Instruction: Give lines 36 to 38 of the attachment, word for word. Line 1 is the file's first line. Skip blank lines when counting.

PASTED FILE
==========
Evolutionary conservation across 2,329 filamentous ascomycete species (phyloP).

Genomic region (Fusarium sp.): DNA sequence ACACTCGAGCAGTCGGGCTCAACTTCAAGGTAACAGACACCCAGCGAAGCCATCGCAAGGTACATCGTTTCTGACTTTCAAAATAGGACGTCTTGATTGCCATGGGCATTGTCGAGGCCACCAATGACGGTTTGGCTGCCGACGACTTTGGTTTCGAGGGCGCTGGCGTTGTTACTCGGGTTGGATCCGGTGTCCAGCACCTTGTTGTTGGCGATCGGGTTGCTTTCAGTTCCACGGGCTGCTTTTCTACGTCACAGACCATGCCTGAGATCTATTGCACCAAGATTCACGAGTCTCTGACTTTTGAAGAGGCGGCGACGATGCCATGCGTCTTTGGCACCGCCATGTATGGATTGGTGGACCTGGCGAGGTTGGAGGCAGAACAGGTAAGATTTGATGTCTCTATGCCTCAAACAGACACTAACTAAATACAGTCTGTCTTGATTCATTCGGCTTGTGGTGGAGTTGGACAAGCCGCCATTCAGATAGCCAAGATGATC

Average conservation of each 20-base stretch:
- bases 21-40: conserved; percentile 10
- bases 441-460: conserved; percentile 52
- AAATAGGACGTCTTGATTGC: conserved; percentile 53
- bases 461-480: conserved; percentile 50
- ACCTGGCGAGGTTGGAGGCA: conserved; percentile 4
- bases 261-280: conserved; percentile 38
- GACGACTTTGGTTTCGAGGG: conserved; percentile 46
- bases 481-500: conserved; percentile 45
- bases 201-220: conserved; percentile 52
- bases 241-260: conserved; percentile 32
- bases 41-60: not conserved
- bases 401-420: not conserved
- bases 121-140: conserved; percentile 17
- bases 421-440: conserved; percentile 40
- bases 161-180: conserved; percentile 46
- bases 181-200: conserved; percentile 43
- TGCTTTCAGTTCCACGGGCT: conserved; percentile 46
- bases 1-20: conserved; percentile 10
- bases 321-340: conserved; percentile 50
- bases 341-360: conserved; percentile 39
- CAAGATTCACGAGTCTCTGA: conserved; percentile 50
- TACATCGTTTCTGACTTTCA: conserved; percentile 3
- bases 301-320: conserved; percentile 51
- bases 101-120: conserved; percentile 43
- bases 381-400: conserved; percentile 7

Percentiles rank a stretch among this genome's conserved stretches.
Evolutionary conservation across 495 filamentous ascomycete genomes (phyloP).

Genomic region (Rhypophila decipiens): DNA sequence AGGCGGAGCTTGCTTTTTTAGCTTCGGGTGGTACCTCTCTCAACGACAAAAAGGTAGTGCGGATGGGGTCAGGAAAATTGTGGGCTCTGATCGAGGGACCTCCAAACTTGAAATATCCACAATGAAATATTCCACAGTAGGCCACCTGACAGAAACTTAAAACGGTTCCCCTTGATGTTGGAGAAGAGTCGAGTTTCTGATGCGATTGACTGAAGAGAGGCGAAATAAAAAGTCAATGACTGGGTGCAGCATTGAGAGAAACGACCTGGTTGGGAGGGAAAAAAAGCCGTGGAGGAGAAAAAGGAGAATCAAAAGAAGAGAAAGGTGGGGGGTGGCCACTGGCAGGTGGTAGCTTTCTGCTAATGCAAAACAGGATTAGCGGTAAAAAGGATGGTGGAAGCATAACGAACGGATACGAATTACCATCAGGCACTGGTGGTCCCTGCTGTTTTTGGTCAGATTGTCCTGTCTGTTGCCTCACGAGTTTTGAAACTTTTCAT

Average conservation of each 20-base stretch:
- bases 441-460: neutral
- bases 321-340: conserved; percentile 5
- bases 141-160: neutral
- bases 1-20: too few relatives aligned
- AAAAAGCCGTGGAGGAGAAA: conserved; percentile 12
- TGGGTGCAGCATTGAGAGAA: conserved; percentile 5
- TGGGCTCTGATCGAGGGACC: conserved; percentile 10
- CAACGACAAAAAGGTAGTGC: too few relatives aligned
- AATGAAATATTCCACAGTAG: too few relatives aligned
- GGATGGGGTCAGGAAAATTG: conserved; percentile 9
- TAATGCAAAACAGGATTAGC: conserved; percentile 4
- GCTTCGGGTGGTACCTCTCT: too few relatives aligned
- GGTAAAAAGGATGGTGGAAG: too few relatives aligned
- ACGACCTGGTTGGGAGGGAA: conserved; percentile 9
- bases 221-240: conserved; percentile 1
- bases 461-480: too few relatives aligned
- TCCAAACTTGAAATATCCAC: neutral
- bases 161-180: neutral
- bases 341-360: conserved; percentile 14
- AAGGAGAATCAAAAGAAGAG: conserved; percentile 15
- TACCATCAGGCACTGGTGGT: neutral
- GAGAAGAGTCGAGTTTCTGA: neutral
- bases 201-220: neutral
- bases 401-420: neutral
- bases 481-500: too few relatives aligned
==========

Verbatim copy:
- bases 1-20: too few relatives aligned
- AAAAAGCCGTGGAGGAGAAA: conserved; percentile 12
- TGGGTGCAGCATTGAGAGAA: conserved; percentile 5